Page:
ON THAT DAY
i recall vividly the moment i heard about the crash. 08:10 – it was a wednesday morning – we were driving under a bridge, on the perimeter highway – lupin driving me home after a 12 hour nite shift (my 2nd nite – my 2nd 12 hr shift in as many days). i did not sleep that day. we stared at the telly screen, dumbfounded. a colleague at work worried that his mother – who lived and worked in NYC – did not survive the crash. he had no news of his mother for a few days. each of those days we worked together, the anguish swirled in him. things turned out ok for that family … but i remember the anguish of those early days.
ABOUT THAT DAY
for me, the anguish of that day swells, with each passing year. with each passing year, life tumbles past us, the way leaves glide upon gentle breezes. and moments pass. moments from which death has banished those dearly departed. they say time heals all wounds, but with time, the wound gapes ever wider.it feels as though, i think, with each year that passes, the dearly departed shrink further and further from our grasp. from our mind’s grasp.
when do we forget the sound of their voice? the way touching them made us feel? when do their images start to fade in our minds? and … we ask the question … why? for eternity — WHY? each joyful moment, forever after, has a bittersweet taste. can joy without our dearly departed truly feel like joy? or does it feel plastic and contrived? like, sort of surreal. for us – survivors left behind – a tomorrow exists. can we live with that?
AFTER THAT DAY
stunning photographs captured horrorific moments – remember these?
and the OUTRAGE
and … how soon, we never saw them anymore? well … LOOK. take a good LOOK.
do you ever ask yourself, why? why the desperate urge to sanitize these deaths? considering the extremely graphic and disturbing images seen at the liberation of the concetration camps after WW2, why did these pictures trigger such outrage? 11/9 IS. irrevocably. do we want to remember it? or are we going to have dinner with that big white elephant on the dining room table? i, for one, don’t care to dine with the big white elephant. been there, done that. i choose to live in brutal reality. death = life. the value of life lies in the eternity of death. (does that sound sort of too surreal, maybe?)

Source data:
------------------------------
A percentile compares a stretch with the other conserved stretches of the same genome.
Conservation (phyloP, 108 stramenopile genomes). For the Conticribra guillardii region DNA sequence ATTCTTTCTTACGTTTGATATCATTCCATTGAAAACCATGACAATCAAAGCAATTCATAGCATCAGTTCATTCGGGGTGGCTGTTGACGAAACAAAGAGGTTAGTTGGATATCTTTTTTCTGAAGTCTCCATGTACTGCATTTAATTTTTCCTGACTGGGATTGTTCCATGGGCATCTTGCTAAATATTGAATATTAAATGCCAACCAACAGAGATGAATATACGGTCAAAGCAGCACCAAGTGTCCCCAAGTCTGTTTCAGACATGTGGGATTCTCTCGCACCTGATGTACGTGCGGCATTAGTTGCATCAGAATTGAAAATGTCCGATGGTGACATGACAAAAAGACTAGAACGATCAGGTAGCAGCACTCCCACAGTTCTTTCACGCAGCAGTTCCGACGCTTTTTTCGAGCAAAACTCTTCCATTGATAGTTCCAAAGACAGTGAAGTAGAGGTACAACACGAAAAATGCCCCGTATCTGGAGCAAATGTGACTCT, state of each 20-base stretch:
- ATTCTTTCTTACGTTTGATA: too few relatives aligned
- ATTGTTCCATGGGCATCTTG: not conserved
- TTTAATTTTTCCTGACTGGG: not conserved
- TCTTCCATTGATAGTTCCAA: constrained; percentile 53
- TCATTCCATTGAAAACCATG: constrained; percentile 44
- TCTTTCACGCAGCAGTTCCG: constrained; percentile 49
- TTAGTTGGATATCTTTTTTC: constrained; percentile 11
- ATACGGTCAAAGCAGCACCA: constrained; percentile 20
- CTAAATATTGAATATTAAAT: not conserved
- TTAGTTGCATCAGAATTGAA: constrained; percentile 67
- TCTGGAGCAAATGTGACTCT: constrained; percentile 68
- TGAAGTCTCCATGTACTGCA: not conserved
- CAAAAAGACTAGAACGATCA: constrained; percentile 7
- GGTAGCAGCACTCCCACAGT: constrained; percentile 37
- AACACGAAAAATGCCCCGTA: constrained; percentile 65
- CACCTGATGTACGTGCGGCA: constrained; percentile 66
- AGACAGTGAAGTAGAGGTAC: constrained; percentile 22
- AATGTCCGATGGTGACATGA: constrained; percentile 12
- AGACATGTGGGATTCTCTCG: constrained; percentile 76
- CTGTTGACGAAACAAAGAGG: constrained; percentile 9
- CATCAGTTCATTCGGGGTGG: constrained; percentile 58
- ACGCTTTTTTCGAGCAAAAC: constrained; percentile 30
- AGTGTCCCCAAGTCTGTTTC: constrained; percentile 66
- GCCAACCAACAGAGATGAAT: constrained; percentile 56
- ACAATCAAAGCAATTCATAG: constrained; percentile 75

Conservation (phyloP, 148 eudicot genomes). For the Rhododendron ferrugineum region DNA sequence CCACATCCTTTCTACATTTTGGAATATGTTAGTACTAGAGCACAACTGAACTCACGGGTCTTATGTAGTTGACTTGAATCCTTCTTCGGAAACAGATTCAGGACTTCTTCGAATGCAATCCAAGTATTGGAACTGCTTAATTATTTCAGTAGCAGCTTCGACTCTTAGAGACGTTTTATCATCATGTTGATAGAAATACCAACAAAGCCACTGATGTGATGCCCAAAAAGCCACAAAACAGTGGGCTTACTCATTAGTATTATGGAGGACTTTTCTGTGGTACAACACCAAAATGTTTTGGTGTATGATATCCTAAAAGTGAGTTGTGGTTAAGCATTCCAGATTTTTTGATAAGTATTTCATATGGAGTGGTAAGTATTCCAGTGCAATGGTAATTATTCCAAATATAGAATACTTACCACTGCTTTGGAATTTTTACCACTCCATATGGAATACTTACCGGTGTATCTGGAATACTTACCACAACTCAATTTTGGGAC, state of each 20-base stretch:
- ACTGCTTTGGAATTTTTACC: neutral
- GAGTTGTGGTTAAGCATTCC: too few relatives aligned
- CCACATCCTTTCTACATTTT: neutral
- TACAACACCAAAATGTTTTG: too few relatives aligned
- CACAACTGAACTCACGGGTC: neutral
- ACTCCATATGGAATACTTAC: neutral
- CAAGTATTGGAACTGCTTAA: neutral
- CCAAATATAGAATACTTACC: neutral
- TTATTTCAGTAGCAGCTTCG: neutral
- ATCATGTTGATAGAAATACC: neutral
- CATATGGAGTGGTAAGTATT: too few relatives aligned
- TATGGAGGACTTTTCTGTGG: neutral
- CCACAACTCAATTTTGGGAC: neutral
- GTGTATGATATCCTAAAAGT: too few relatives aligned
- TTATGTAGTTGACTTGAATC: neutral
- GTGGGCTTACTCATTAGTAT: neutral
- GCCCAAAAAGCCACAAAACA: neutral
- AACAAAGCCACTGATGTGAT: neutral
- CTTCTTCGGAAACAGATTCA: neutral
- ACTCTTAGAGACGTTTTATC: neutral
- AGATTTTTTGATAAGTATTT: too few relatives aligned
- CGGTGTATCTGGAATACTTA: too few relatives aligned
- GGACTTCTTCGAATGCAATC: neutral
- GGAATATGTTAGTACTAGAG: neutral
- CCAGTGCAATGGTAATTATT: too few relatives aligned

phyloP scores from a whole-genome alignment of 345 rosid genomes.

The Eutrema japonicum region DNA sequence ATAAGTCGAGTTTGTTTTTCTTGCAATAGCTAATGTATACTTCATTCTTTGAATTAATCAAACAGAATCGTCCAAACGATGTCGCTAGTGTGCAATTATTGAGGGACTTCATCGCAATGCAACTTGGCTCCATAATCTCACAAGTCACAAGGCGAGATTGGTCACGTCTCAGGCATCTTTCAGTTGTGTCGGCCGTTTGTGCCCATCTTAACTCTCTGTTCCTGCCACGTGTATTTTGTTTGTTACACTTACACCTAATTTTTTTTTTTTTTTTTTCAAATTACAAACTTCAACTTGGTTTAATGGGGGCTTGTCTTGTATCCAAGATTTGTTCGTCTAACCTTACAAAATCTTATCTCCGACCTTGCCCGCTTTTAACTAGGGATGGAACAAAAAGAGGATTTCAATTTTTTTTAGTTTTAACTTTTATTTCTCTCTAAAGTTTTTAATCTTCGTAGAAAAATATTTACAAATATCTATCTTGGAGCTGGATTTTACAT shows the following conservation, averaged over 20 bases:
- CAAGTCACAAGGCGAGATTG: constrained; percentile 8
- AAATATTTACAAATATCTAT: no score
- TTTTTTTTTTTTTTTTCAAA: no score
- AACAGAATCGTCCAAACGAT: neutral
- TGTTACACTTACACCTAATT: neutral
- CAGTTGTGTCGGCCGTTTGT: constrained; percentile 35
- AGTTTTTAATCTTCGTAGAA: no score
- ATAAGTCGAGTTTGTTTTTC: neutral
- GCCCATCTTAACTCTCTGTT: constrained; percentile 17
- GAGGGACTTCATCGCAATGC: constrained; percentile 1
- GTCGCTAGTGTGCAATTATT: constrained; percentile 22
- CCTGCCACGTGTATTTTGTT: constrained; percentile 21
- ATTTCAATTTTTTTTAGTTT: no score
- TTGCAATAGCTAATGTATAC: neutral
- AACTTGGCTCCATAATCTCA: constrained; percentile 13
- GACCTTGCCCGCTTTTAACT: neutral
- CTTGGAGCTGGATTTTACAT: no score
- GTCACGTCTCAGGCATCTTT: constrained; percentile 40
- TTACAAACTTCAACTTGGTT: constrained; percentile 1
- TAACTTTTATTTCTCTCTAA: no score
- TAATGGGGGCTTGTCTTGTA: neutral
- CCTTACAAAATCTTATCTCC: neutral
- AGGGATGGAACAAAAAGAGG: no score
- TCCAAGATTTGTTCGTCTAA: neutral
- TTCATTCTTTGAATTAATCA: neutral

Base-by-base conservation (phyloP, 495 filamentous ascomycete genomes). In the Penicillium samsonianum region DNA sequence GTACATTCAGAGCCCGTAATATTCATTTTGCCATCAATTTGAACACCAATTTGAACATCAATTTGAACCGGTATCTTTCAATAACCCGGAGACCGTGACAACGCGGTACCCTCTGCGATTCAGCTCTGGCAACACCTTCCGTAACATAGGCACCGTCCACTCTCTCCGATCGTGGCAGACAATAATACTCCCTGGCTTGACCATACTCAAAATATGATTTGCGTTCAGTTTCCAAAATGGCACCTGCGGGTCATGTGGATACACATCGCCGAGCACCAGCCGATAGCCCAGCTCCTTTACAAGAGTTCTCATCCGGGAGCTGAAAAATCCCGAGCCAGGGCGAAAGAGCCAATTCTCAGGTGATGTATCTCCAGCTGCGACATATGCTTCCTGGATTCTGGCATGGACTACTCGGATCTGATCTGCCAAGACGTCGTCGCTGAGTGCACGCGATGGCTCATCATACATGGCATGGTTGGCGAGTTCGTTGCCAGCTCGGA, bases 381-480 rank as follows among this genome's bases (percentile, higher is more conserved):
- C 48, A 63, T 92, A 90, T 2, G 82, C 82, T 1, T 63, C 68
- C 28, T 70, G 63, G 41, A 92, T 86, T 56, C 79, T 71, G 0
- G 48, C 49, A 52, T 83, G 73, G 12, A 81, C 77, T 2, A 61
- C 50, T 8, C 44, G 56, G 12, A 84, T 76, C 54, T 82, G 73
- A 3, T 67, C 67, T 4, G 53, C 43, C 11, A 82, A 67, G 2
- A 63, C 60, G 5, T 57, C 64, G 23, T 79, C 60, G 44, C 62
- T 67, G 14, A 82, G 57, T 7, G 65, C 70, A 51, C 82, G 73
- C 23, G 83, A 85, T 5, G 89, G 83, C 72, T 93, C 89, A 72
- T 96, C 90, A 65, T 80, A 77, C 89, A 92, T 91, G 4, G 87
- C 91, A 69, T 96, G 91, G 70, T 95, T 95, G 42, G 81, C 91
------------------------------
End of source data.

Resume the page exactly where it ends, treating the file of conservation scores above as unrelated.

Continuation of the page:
i had the wonderful privilege of seeing the north american premiere of this movie: the falling man. it traces the origin of the photo, from the photographer thru to the journalists who sought to identify the ‘falling man.’ but, more interesting that this, the movie speaks to the whole denial of death, despite the massive loss of life on 11/9.
its true – for the most part, we only wanted to see images of the rescue workers sifting thru the rubble. we desperately wanted to turn our heads away from the terror and ugliness and such a death. why? are not those who made a choice and resolved to plummet to their death … are not those people victims just the same as those who did not make that choice? do we honour their memory by denying the way they died? i think not.
i ask myself. what would i do? what would you do? would you make a phone call? who would you call? what would you say? what would course thru my mind moments before such a horrific death? we cannot begin to imagine having to make such a choice. death by fire or death by sudden deceleration? no escape. only escape to death. so — what of the falling man photo? when i look at it, i am stunned by the stark contrasts that converge there: the bright sun and a solitary, free falling figure, almost perfectly aligned with the vertical axis of the tower. and then reality – a person, falling to his death. and death, DEATH.
that feeling you have? that uncomfortable feeling?
its called humility
… because …
death is a most humbling experience.
what do you see in the falling man photo?
what do you see, in all this?